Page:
Nick Nielsen today tackles an issue we’ve often discussed in these pages, the space-based infrastructure many of us assume necessary for deep space exploration. But infrastructures grow in complexity in relation to the demands placed upon them, and a starship would, as Nick notes, be the most complex machine ever constructed by human hands. Are there infrastructure options, including building such vehicles on Earth, and what sort of societies would the choice among them eventually produce? You’ll find more of Nielsen’s writing in his blogs Grand Strategy: The View from Oregon and Grand Strategy Annex. In addition to his continuing work for the space community, Nick is a contributing analyst with strategic consulting firm Wikistrat.

by J. N. Nielsen


Although we have spacecraft in orbit around Earth, as well as on the moon and other planets and their moons, and even spacecraft now in interstellar space, so that the products of human industry are to be found throughout our solar system and beyond, we have as yet no industrial infrastructure off the surface of the Earth, and this is important. I will try to explain how and why this is important, and why it will remain important, potentially shaping the structure of our civilization.

Made on Earth

All our spacecraft to date have been built on Earth where we possess an industrial infrastructure that makes this possible. The International Space Station, of course, was assembled in orbit from components built on the surface of the Earth and boosted into space on rockets. It has long been assumed, if we were to build a very large spacecraft (say, for a journey to Mars or beyond), that it would be constructed in much the same way: the components would be engineered on Earth and assembled in space. There is an obvious terrestrial analogy for this: we build our ships on land, where it is convenient to do the work, and then launch them only when the hull is seaworthy. Once the hull is in the water it is fitted out, and then come sea trials, but it would not be worth the trouble to try to build the hull of a ship in the water.

The analogy, however, seems misleading when applied to space. In space, we could build very large spacecraft in microgravity environments that would considerably ease the task of manipulating awkwardly large and heavy components. Also, large spacecraft never intended to enter into planetary atmospheres could be built in the vacuum of space with no concern for the aerodynamics that are crucial for a craft operating in a planetary atmosphere. The stresses of transiting a planetary atmosphere would be an unnecessary requirement for most deep-space vehicles. But what would it take to really build a spacecraft in space, in contradistinction to the assembly of completed modules in orbit?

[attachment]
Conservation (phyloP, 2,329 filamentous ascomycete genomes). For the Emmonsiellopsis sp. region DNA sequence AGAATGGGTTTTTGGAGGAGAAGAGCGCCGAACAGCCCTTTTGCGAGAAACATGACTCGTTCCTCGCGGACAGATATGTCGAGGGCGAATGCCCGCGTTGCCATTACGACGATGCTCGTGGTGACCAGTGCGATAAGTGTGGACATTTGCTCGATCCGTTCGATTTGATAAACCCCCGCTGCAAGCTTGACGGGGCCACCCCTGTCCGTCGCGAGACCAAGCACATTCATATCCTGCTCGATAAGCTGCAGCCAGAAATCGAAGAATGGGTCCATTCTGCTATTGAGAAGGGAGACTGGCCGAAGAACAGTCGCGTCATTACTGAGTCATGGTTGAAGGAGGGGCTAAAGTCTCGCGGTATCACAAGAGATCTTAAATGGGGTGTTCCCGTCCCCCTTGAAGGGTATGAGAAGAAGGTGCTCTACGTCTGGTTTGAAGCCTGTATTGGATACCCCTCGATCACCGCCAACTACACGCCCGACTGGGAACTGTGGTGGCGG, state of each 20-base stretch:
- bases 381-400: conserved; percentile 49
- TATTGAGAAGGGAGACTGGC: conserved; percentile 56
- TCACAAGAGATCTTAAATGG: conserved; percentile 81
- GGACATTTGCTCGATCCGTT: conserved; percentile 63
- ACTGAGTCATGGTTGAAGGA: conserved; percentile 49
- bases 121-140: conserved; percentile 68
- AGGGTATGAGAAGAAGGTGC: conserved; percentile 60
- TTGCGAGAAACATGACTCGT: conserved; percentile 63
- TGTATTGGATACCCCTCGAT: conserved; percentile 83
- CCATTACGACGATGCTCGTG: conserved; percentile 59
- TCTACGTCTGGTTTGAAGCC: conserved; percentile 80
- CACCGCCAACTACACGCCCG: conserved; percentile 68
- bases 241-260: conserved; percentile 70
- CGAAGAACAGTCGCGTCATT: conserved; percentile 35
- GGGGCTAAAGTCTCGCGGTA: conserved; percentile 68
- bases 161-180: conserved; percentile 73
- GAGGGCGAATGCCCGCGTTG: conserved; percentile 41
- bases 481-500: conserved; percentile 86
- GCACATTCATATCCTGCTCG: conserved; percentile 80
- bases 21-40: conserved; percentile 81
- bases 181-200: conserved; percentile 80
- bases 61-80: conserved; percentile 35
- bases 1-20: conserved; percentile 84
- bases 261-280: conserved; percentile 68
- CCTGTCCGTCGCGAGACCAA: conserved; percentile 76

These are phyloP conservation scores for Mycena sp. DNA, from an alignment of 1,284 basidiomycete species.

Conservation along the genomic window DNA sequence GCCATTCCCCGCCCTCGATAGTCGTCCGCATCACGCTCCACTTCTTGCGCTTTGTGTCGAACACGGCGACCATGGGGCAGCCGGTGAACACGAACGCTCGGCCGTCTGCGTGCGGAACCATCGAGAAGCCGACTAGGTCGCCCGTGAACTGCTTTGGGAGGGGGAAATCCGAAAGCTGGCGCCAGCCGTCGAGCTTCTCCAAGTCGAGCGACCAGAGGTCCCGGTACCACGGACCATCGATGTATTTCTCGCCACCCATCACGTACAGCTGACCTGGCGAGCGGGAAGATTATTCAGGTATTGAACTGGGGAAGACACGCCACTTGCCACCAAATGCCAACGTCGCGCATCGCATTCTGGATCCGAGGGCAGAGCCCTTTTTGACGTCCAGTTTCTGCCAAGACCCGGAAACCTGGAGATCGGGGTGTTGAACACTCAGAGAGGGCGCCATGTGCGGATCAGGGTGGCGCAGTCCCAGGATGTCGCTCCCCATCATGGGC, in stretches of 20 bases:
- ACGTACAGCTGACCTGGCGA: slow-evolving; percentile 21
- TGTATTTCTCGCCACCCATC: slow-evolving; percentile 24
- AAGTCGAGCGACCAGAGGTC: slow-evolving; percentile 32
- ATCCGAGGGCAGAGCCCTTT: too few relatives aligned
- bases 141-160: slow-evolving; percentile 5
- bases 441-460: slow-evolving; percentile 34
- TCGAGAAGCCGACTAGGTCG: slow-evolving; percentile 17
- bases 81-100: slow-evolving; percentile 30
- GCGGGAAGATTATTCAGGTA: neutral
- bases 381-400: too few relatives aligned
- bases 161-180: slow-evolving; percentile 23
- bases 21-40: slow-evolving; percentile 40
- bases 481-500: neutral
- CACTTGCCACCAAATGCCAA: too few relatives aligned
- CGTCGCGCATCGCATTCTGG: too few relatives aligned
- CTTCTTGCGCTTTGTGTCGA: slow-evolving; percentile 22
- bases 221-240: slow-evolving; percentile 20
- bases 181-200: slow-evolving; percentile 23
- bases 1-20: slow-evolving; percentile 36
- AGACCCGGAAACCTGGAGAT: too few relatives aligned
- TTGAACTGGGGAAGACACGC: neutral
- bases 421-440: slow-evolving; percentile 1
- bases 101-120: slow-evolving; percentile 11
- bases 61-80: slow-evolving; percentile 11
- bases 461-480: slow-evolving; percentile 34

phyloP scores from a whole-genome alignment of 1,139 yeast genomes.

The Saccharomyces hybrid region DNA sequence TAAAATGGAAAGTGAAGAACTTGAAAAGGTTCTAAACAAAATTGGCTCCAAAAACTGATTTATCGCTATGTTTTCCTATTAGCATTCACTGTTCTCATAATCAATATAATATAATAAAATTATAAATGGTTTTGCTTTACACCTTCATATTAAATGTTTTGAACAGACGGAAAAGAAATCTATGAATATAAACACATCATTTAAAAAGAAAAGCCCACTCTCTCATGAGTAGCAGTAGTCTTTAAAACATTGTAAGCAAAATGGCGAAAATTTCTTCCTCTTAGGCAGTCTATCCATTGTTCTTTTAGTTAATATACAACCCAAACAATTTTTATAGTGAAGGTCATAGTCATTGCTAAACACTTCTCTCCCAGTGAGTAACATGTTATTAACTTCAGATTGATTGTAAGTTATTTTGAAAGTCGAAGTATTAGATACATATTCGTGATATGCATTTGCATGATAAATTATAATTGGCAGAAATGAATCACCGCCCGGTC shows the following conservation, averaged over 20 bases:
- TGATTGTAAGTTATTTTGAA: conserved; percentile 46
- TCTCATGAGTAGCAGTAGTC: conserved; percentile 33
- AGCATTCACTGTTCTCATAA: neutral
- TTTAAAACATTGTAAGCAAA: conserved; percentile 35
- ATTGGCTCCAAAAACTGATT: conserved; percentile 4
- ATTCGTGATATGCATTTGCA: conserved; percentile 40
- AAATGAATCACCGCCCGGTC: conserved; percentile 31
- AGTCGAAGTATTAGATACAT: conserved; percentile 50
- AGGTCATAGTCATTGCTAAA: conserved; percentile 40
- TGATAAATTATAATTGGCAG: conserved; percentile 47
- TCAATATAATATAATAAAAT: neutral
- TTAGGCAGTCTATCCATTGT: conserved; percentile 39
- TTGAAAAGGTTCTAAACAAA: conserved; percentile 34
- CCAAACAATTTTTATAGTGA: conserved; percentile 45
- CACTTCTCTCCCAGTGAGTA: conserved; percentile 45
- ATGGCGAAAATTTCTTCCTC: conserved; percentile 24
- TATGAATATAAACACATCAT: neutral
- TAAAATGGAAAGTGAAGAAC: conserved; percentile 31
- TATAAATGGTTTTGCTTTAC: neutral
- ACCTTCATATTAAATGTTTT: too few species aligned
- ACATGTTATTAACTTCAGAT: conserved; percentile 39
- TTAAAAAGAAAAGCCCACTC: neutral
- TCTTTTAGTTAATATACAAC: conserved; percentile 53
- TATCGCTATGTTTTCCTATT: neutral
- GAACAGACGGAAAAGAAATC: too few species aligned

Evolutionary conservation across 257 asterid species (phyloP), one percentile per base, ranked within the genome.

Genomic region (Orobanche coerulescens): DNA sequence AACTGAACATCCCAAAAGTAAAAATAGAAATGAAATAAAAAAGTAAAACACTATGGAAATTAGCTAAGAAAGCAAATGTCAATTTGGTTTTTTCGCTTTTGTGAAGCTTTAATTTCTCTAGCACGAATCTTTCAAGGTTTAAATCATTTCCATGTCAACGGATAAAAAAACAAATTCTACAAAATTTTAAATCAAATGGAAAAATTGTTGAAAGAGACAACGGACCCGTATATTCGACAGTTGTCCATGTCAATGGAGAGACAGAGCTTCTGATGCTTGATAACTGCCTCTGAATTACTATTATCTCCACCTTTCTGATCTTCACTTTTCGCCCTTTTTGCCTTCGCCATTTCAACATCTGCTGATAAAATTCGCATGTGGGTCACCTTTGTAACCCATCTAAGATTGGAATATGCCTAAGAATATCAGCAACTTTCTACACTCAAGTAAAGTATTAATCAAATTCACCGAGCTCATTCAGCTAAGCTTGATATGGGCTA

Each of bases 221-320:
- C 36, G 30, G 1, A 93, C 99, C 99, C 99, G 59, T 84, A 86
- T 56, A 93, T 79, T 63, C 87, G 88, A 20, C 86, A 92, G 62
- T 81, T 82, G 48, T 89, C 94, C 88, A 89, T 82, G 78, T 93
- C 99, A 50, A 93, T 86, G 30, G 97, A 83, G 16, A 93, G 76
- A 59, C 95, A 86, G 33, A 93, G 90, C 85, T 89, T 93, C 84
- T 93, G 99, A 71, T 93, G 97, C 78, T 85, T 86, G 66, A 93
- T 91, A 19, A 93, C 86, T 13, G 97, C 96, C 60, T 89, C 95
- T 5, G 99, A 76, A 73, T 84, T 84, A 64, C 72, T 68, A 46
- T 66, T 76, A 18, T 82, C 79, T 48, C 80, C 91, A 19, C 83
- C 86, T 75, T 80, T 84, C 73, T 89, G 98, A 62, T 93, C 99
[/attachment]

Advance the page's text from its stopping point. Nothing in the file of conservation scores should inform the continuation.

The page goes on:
Image: One take on building starships in space. This view of the Project Icarus orbital construction ring prototype design shows resupply from the Skylon single stage to orbit spacecraft now under development by Reaction Engines. Credit: Adrian Mann.

Even a “basic machine shop” in orbit would not come close to providing the kind of industrial infrastructure we have been building on the surface of the Earth for more than two hundred years now. Production processes ripple outward until they involve much of the planet’s industrial production capacity, a lesson that can be illustrated by Adam Smith’s famous example of the day-laborer’s woolen coat or by what Austrian economist Eugen Böhm von Bawerk called round-about production processes. [2] I suspect that many will argue that the advent of 3D printing is going to change everything, and that all you need to do is to boost a 3D printer into orbit and then you can produce anything that you might need in orbit. Well, not quite.

The Growth of Infrastructure

As civilization grows more complex, infrastructure becomes more complex, and more precursors are necessary to achieving the basic functionality assumed by the institutions of society. We see this in the increasing complexity of our cities. There was a time when cutting edge technology meant bringing water into a city with aqueducts and having underground sewers to carry away the waste. To the infrastructure of water supplies we have added fossil fuel supplies, electricity supplies, telecommunications lines, and now fiber optic cables for high speed internet access. (On the growing infrastructure of civilization cf. my post The Computational Infrastructure of Civilization.) All of these infrastructure requirements have been continually updated since their initial installation, so that, for example, the electricity grid is significantly more advanced today than when introduced.

For the lifeway of nomadic foragers, no infrastructure is necessary except for a knowledge of edible plants and available game. Since the geographical expansion of nomadic foragers is slow, change in requisite knowledge is also slow, as a moving band of foragers only very gradually sees the diminution of traditional dietary staples and only very gradually sees the emergence of unfamiliar plants and animals. Much greater infrastructure characterizes agrarian-ecclesiastical civilization, and much greater still industrial-technological civilization. The extraterrestrialization of industrial-technological civilization (yielding extraterrestrial-technological civilization) requires an order of magnitude of increase in infrastructure for the necessary maintenance of human life.

How to Build a Starship